Being Proud of the US: Is That Still OK?

It was always something to look forward to: going every third year to America for Christmas, with my wife and kids, celebrating the holiday with my sweet parents. But now I have mixed feelings.

I have been living in the Netherlands 16 years now, but I have deep roots in the United States. Not only was I born there, but our three children were born there as well. I want them to see and experience the country. It is a part of me that I want to share with them. I am so old-fashioned that I even want them to be proud of their country of birth, even though they have become completely Dutch. They want to register as voters this Christmas vacation, now that all three are adults, so they can vote in the American elections next year.

But what do they experience? We fly to Chicago, and have to stay overnight in Washington, where I went to college. That’s because we could find the cheapest tickets with a 21-hour layover in Washington. I thought it would be nice to see the monuments at night and admire the lit Christmas tree at the White House.

But Washington does not have the allure it once had. It is, especially after this week, the model of political powerlessness, a symbol of the lack of moral standards and the division that subdues America. In what way does American democracy still inspire us?

Waste and Excesses

On top of the lack of Washington’s allure is the enormous consumerism around Christmas. Unfortunately, Holland is starting to increasingly resemble America in that respect, but Americans still outdo themselves. The average American will spend a whopping $920 on Christmas presents this year. We don’t do that, even though we put plenty of presents under the Christmas tree.

I am increasingly troubled by the waste and excesses of consumerism, even though I take part in it. From the perspective of climate change, that should not happen any longer.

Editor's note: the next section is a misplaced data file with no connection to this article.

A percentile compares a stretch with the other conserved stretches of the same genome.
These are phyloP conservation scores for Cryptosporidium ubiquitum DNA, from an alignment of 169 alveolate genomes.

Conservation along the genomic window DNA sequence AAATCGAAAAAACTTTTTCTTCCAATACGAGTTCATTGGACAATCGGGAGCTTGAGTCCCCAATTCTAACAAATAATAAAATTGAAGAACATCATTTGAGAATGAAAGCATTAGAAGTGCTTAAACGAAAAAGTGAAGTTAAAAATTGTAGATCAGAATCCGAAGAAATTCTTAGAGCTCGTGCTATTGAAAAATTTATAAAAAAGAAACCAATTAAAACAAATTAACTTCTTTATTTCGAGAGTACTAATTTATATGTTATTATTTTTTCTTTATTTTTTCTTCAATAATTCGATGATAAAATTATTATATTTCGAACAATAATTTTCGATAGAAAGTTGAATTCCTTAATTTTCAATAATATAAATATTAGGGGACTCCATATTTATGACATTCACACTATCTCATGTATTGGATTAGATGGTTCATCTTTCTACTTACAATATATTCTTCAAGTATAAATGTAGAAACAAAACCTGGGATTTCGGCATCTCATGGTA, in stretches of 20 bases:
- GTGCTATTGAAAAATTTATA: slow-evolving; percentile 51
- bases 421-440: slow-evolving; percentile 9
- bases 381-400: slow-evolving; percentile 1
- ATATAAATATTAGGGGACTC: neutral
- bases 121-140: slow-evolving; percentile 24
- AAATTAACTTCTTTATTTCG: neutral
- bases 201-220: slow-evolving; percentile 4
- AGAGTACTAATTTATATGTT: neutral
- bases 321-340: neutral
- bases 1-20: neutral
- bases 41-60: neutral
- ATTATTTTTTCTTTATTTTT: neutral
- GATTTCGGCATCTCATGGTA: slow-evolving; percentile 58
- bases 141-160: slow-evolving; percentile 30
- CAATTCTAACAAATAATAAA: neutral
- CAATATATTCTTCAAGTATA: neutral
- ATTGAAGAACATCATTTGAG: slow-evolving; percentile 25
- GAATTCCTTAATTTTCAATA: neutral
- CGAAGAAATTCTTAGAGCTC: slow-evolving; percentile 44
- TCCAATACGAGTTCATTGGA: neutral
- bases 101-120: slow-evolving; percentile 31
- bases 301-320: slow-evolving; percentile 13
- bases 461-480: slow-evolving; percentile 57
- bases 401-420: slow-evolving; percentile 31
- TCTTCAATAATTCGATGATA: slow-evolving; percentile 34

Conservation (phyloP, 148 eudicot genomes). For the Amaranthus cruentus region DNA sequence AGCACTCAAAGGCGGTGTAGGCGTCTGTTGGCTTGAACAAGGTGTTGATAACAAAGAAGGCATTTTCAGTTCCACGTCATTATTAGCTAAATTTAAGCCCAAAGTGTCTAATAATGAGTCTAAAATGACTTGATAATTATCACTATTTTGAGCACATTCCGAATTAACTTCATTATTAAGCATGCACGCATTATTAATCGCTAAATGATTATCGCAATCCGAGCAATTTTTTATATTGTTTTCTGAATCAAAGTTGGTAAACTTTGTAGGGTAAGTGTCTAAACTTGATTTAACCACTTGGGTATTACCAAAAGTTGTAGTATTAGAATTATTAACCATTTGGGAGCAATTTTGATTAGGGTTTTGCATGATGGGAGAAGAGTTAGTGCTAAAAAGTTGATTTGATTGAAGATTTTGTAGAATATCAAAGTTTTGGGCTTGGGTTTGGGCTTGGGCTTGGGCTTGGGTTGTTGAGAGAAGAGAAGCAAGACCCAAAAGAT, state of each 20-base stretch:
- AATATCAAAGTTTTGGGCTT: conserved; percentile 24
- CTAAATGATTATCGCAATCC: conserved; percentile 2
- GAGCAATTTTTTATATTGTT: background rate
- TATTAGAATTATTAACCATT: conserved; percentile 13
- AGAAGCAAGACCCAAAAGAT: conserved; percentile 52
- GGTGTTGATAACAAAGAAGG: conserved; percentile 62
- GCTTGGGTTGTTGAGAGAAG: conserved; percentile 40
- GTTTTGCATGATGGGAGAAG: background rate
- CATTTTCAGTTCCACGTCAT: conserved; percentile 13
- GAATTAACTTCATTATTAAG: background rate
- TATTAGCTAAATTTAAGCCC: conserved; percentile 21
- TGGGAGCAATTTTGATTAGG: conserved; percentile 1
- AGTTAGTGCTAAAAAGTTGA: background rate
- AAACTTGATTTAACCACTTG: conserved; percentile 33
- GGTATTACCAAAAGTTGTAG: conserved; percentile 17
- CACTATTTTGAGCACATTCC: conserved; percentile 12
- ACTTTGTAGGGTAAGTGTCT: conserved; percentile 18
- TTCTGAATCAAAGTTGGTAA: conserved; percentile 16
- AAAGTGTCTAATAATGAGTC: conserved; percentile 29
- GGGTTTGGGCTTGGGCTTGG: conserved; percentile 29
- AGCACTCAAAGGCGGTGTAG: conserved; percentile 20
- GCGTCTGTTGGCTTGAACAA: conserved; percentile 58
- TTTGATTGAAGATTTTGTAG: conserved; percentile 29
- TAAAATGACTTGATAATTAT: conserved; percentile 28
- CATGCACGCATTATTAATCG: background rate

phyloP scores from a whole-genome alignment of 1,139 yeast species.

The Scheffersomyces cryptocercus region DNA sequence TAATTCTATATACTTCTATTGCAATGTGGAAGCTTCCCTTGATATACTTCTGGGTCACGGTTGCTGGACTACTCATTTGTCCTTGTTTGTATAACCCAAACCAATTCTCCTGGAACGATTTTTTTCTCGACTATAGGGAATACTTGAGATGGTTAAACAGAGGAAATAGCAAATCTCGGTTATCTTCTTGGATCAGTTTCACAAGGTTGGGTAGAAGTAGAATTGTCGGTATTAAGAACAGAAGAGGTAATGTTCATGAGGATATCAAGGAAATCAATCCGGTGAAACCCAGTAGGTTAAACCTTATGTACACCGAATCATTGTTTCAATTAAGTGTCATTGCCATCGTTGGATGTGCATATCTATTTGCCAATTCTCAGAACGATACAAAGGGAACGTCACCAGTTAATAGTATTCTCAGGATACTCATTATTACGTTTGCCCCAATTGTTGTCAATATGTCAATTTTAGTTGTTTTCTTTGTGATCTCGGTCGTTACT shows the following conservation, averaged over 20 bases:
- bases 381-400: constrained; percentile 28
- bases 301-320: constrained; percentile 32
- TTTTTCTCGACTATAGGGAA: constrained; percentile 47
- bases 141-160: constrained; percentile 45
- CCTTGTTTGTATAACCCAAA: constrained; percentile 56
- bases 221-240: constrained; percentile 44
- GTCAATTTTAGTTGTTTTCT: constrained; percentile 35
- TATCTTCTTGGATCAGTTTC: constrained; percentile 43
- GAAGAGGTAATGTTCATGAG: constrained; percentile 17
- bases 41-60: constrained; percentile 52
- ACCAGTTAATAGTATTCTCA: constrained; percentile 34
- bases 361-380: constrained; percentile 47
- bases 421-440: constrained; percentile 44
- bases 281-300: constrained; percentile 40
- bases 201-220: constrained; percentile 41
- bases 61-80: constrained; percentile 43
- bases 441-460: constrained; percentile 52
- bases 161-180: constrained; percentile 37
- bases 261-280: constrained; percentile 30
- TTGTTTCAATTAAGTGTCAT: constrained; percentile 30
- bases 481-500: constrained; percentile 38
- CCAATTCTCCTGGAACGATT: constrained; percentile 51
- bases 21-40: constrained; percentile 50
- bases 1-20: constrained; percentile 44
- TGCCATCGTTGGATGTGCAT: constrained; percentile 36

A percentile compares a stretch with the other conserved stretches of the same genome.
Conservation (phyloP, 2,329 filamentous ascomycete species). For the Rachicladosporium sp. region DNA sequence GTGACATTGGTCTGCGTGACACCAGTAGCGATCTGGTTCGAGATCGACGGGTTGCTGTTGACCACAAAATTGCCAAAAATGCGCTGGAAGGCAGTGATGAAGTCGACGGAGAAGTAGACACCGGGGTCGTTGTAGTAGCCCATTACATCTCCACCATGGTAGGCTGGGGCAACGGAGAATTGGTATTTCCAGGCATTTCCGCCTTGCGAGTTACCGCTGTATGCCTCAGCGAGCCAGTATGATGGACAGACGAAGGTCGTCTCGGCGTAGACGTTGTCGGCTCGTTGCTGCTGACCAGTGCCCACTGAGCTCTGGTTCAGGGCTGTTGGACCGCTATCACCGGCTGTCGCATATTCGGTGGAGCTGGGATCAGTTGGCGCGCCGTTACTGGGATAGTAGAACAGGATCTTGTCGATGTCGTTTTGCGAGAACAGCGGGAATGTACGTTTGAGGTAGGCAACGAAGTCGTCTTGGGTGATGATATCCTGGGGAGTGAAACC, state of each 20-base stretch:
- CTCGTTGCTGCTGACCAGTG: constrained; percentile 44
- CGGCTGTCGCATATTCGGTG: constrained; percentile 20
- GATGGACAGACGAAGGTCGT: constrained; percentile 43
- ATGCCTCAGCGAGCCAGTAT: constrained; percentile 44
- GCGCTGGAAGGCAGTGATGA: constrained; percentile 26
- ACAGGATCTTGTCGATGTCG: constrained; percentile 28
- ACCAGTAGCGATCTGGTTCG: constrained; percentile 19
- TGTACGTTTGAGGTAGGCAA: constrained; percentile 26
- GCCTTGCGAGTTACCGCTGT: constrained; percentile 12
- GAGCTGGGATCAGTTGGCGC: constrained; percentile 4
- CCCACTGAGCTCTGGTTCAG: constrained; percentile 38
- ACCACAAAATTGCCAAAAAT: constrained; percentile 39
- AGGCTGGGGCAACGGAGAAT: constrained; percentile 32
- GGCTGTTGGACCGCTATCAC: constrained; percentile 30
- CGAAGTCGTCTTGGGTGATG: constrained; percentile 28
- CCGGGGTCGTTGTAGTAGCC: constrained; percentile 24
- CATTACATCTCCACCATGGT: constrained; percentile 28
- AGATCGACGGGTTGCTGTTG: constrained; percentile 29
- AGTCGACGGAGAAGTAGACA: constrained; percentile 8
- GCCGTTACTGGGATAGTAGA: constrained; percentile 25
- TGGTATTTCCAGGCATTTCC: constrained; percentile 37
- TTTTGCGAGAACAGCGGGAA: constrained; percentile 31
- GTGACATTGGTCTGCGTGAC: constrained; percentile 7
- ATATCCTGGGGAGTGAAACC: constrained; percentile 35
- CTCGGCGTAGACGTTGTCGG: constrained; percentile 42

Such a lavish holiday takes place in the context of increased inequality in American society. Over the last few years, there is even a decline in life expectancy, caused by, among other factors, drug addiction.

The feeling of powerlessness due to a lack of a hopeful future perspective has increased.

A Dutch-born doctor recently told me that most people in his American practice are worried about being able to pay for the higher education of their children or whether they can find decent and affordable health insurance, and whether they will have sufficient income after their retirement. Freedom may be the life slogan of Americans, but there is little certainty.

I have become increasingly alienated from my country of birth over the years and I actually have no confidence anymore in a good future for America, even though I do still hope for that.

Generosity and Involvement

Yet, I find comfort in two things. Firstly, there is still much beauty to be found in America. And I am talking about the people there as well. They are reputedly superficial, but it is my experience that they are really good at seeking emotional connections with others (if they can find the time for it). And Christmas brings out the best in them: generosity and involvement for family and sometimes also for strangers.

And besides, I still see America, despite my skepticism over flag-waving and patriotism, as a noble aspiration; that a nation wants to set the right example and work selflessly and energetically for a better world. I want to believe in that.

But people and states and the societies they create are fallible and often disappoint. The American priest Fleming Rutledge links this to the spirit of Christmas. It is not our events or achievements that bring salvation in this world, but the light for the world from an unexpected angle.

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